We see that inequality appears, overall, more commonly to prevent democratization than to cause it. We are, moreover, most confident that inequality played a preventive role in those cases in which there was mobilization and international pressure—both of which could have generated democratization—but still no democratization occurred.

10.1.4 Explorations: How much do we get from the model vs. the data?

We might wonder, at the same time, how much we are in fact learning from the data, as compared to what we built into the model at the outset, including through the monotonicity restrictions that we imposed. To examine this, in Figure 10.4 we plot our prior and our posterior on the same set of queries. We see that there is almost no shift in beliefs for the positive-effect queries (lower set), with larger, but nevertheless modest, shifts in means for the negative-effect queries (upper set). However, our uncertainty about negative effects shrinks some, though remains quite high.

By comparing the prior and posterior estimates given \(M=1\) and given \(M=0\), we can also assess whether we have learned about \(M\)’s informativeness. We see that, in this example, we see that the difference in beliefs between each estimate given \(M=1\) and that estimate given \(M=0\) remains about the same in our posteriors as it was in our priors—especially for positive effects.

Priors and posteriors on the probability that inequality caused or prevented democratization given different kinds of observed case-level data. The error bars show 95 percent credibility intervals.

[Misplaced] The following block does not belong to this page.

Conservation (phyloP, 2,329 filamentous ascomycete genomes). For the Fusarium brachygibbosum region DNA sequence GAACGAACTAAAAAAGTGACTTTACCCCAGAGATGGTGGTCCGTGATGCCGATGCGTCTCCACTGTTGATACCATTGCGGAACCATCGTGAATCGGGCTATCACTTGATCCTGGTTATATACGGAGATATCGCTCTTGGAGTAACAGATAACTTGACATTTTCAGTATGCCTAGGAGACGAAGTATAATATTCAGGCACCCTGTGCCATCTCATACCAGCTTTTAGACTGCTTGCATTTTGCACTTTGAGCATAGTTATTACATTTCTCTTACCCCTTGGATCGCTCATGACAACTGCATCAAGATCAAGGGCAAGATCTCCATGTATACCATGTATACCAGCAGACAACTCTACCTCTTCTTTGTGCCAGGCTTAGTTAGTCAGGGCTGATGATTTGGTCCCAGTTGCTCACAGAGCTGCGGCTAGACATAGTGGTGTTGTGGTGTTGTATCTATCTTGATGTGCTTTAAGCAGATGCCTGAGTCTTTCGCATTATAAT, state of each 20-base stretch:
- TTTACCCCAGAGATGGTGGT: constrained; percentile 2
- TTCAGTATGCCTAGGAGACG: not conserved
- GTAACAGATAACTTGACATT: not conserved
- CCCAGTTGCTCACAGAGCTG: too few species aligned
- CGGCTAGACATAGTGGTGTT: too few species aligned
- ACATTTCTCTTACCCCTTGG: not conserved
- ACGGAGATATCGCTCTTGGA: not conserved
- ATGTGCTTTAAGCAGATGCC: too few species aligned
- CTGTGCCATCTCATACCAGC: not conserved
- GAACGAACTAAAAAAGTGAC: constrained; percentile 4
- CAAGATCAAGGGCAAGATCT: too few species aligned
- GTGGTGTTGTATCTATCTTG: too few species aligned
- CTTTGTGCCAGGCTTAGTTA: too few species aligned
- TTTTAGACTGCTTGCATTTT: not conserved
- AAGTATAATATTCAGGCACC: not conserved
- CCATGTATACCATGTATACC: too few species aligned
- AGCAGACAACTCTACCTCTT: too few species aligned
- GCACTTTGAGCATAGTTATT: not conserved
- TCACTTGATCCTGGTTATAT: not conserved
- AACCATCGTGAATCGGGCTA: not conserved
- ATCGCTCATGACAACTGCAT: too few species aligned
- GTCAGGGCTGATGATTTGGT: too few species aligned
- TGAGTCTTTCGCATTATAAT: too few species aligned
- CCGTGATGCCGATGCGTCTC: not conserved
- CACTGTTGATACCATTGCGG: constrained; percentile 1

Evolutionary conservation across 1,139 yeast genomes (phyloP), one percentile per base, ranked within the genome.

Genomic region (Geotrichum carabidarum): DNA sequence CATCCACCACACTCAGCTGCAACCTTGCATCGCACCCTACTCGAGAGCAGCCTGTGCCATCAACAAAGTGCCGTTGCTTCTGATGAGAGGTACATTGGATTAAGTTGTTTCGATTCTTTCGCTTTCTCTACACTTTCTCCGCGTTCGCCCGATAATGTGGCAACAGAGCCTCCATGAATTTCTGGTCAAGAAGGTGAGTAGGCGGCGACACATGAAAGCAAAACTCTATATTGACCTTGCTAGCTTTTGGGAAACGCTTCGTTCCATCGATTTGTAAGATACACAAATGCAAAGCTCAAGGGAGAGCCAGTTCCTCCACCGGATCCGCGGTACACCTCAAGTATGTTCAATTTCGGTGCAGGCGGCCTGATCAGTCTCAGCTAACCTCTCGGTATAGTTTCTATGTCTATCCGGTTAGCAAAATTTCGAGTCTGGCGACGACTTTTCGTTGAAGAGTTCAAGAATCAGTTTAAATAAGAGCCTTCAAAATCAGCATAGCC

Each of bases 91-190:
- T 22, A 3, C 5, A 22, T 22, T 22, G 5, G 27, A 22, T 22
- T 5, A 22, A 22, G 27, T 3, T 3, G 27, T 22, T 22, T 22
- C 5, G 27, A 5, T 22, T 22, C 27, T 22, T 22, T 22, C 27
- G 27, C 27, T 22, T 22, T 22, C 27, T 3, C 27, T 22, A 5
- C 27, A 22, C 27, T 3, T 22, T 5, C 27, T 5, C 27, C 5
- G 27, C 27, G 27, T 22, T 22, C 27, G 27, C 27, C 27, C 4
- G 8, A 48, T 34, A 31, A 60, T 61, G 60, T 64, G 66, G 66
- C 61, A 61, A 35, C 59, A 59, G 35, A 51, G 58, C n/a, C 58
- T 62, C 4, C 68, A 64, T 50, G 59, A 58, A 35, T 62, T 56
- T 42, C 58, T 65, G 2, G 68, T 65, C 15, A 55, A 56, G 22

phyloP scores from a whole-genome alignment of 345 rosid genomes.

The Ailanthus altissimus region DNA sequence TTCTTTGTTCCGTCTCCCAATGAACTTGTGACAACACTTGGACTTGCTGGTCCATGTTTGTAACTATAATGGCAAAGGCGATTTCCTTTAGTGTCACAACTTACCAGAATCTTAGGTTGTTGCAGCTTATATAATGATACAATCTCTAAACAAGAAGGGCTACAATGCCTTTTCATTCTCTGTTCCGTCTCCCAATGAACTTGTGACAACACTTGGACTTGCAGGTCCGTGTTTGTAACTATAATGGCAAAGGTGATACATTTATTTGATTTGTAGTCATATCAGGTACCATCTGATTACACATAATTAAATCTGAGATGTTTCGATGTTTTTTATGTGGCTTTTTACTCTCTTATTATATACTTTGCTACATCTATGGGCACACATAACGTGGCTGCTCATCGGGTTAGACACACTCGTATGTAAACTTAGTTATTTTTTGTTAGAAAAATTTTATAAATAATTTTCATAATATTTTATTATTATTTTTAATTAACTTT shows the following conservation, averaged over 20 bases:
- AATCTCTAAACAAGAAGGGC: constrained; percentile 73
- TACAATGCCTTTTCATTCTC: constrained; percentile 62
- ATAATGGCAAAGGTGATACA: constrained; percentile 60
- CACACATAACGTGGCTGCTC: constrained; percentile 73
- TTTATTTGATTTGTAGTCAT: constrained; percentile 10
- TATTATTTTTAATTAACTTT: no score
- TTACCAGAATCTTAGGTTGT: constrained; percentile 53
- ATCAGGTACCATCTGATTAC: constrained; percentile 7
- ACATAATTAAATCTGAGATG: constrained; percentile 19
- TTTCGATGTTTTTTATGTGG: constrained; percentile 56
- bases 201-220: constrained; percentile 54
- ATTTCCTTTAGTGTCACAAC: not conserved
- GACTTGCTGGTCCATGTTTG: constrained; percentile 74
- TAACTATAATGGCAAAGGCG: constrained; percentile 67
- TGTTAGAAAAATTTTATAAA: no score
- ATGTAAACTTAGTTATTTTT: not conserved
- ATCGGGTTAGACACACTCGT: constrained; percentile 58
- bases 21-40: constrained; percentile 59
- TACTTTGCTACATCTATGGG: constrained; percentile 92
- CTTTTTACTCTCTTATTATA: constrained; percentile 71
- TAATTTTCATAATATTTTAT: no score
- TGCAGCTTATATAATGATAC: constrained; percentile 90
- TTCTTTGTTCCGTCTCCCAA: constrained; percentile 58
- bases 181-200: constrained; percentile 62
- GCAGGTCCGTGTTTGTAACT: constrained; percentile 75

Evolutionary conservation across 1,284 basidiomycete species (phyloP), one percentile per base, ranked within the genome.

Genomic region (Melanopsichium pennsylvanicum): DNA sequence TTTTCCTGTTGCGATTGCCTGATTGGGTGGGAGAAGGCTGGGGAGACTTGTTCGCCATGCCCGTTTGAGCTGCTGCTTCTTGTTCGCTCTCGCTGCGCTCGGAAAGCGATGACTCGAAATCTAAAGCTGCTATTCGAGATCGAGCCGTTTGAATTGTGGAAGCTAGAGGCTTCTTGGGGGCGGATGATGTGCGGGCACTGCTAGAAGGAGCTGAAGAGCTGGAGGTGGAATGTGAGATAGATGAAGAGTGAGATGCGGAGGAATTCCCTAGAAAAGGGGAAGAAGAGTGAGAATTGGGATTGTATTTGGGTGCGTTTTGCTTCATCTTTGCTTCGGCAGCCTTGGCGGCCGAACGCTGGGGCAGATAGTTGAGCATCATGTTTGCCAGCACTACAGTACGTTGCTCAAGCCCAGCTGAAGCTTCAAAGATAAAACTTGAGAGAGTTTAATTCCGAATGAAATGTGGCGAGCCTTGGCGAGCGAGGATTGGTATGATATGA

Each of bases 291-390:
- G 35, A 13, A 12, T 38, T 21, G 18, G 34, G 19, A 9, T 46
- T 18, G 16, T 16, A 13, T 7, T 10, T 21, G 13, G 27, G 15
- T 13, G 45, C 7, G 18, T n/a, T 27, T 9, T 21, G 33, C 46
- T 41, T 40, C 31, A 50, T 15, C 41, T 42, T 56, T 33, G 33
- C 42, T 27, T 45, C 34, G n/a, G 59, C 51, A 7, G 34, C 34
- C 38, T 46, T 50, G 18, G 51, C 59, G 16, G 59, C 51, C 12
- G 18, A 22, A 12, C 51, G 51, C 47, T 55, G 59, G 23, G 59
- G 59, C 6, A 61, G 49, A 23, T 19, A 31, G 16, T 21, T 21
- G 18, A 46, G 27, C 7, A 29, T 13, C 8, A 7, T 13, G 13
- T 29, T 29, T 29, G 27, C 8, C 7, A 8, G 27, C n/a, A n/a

Figure 10.4: Priors and posteriors on the probability that inequality caused or prevented democratization given different kinds of observed case-level data. The error bars show 95 percent credibility intervals.

10.2 Training a Model of Institutions and Growth

We now return to our model of institutions and growth from Chapter 8. Rather than presupposing the probability of different causal types, however, we seek to build up those beliefs from data from a large set of cases, using the trained model to then answer a set of both population- and case-level queries.

The structural causal model that we use (shown in Figure 10.5) is the same model that we used in Chapter 8. However, we build in weaker assumptions given that we aim to learn about our model from the data. Specifically, we drop two of the monotonicity assumptions: we no longer assume that growth (\(Y\)) is monotonic in institutions or in mortality. The only monotonicity assumption that we retain is with respect to the instrument, mortality (\(M\)): its effect on institutions (\(R\)) cannot be positive. Otherwise, we form flat priors over all nodal types in the model — building in no assumptions other than the causal structure and monotonicity of \(M\)’s effects. Moreover, as in Chapter 8, we allow for confounding between institutions and growth, allowing for other unobserved common causes of these variables.

Institutions and Growth Model